The mega-collective mind that is The Eden House returns with the long-awaited sophomore album 'Half Life', the follow up to 2009's impressive début long-player 'Smoke And Mirrors'. The band blends a diverse palette of styles and influences that encompass gothic, progressive, trip-hop and roots music into dark psychedelic rock which has set The Eden House apart from the crowd very quickly. And with a range of well-received albums and EPs to the band's name already, the bar is already set very high for their second album.
Once again the core of the band, comprised of Stephen Carey, Tony Pettitt and Andy Jackson is joined by a variety of vocalists including Lee Douglas (Anathema) and Monica Richards (Faith And The Muse) as well as guest musicians, such as Phil Manzanera (Roxy Music) and Simon Hinkler (The Mission). All of who give the band a uniquely wide-ranging appeal and talents to really push the boundaries of what rock music can be.
The album opens with the lead single ‘Bad Men’, a trip-hop heavy mixture of driving guitars, grooving bass and subtly hypnotic feminine vocals which shows the band at their commercial best. Across songs such as 'Indifference', 'The Empty Space', 'City Of Goodbyes' and 'First Light' the band bring together the mystical elements of The Fields Of The Nephilim, the introspection of Pink Floyd and the avant garde bleakness of Portishead into a strangely uplifting formula. While the likes of 'Wasted On Me' and 'The Tempest' give the album a rawer edge with their focuses on strong rhythms.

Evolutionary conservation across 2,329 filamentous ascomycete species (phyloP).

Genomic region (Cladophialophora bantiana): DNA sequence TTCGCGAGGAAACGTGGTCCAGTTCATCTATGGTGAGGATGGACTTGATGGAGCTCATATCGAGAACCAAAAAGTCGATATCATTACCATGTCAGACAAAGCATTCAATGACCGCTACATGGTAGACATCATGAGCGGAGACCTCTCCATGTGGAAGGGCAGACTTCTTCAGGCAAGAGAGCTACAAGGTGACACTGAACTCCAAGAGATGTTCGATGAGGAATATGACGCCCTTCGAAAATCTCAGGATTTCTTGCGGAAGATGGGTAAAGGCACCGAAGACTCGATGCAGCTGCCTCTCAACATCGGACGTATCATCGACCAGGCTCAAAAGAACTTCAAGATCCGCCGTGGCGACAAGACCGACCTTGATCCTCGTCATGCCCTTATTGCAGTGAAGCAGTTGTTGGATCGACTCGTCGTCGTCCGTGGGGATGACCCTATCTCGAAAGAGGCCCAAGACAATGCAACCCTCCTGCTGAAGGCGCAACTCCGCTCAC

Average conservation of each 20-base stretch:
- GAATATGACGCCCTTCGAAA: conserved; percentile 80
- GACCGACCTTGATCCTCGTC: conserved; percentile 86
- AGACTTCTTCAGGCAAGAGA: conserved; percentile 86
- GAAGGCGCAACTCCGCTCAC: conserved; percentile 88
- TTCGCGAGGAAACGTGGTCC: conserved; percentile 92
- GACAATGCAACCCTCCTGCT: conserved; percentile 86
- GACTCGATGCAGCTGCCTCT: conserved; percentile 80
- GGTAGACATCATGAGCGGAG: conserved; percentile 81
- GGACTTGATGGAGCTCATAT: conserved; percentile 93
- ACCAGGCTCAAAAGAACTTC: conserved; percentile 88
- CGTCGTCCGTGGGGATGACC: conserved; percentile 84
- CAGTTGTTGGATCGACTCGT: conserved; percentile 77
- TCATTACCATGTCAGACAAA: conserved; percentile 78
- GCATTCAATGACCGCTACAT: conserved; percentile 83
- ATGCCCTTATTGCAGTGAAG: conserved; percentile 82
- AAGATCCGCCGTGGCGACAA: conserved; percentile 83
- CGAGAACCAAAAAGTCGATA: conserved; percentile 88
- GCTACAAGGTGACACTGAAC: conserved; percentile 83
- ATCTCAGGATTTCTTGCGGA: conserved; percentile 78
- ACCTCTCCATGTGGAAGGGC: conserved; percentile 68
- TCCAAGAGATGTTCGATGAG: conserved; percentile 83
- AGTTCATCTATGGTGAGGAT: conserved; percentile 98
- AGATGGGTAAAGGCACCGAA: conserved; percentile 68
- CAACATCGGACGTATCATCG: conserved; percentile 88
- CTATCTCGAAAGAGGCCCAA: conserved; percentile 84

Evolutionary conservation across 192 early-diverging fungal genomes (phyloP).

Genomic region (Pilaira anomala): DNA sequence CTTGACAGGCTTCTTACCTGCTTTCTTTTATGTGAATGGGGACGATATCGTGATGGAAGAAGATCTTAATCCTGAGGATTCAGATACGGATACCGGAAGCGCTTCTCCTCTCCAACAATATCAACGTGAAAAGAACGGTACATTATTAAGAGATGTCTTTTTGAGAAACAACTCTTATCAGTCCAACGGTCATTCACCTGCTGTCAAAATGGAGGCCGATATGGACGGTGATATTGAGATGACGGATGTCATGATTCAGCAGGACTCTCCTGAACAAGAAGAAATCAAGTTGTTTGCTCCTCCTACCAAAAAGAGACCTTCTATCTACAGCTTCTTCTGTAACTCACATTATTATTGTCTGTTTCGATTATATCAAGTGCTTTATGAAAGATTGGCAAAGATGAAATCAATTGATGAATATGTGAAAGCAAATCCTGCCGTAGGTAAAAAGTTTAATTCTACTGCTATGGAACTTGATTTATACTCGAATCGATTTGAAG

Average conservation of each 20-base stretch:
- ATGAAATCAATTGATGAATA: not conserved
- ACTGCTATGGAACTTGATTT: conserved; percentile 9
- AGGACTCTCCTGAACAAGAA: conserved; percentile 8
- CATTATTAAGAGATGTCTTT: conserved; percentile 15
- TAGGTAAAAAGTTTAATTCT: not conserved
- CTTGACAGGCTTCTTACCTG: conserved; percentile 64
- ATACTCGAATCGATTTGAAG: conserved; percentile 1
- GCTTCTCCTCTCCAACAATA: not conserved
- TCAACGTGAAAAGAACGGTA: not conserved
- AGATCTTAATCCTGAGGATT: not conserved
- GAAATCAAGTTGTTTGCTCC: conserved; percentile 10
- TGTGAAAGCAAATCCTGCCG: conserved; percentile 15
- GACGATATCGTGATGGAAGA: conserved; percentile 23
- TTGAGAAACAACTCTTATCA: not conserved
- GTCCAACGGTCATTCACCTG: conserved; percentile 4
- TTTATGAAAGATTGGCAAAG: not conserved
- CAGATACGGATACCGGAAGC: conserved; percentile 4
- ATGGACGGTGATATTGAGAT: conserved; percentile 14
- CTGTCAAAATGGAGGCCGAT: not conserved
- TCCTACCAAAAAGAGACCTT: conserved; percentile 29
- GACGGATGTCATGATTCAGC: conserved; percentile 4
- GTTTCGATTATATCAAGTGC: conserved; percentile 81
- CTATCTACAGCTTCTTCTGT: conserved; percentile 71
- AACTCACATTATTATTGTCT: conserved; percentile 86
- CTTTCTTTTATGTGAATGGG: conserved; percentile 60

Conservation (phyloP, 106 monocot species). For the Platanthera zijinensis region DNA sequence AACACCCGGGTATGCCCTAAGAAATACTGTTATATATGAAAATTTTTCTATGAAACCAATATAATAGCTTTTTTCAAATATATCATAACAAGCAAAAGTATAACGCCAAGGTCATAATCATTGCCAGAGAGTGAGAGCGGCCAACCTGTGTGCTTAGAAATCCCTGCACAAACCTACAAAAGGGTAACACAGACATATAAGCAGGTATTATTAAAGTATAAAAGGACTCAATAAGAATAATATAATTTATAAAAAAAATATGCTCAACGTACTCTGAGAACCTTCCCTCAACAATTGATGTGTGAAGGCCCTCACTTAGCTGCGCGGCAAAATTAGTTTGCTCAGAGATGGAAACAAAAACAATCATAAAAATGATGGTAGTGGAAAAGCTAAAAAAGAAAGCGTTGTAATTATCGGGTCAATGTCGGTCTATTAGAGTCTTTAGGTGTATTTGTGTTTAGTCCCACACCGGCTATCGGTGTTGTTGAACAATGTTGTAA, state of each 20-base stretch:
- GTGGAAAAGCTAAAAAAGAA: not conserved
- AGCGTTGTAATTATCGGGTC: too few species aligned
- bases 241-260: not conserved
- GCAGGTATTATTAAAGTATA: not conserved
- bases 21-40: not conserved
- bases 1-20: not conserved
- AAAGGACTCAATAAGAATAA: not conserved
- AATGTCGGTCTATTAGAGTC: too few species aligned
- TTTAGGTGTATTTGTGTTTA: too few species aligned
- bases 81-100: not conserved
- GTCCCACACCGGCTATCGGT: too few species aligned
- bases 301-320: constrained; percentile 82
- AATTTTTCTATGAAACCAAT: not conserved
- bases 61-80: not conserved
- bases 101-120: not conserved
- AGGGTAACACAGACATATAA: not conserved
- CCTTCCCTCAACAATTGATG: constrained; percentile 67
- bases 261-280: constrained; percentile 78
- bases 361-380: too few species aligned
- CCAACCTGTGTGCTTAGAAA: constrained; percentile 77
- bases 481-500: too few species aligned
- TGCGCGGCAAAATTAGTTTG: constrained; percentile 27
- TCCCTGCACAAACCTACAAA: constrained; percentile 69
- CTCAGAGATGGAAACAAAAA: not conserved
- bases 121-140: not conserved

Though it would be nice if the band delved more into the ambient electronics of the the B-side of the lead single, 'Survival Instinct' to add a little more experimentalism to the track list.
As you would expect from a band with a pedigree such as this, the production and mix are absolutely faultless. There instruments and vocals ebb and flow into each other with such ease and grace that the whole album feels as though it has been painted rather than performed.
The Eden House's body of work is fast becoming the mark by which to measure gothic rock. The collective's scope and ambition is high and they have more than enough talent with which to realise it. The band do feel somewhat comfortable on 'Half Life' and the album's formula doesn't really deviate into any truly experimental directions, which is a shame as they are more than capable. But having said that, the band's penchant for creating simply sublime music is beyond reproach.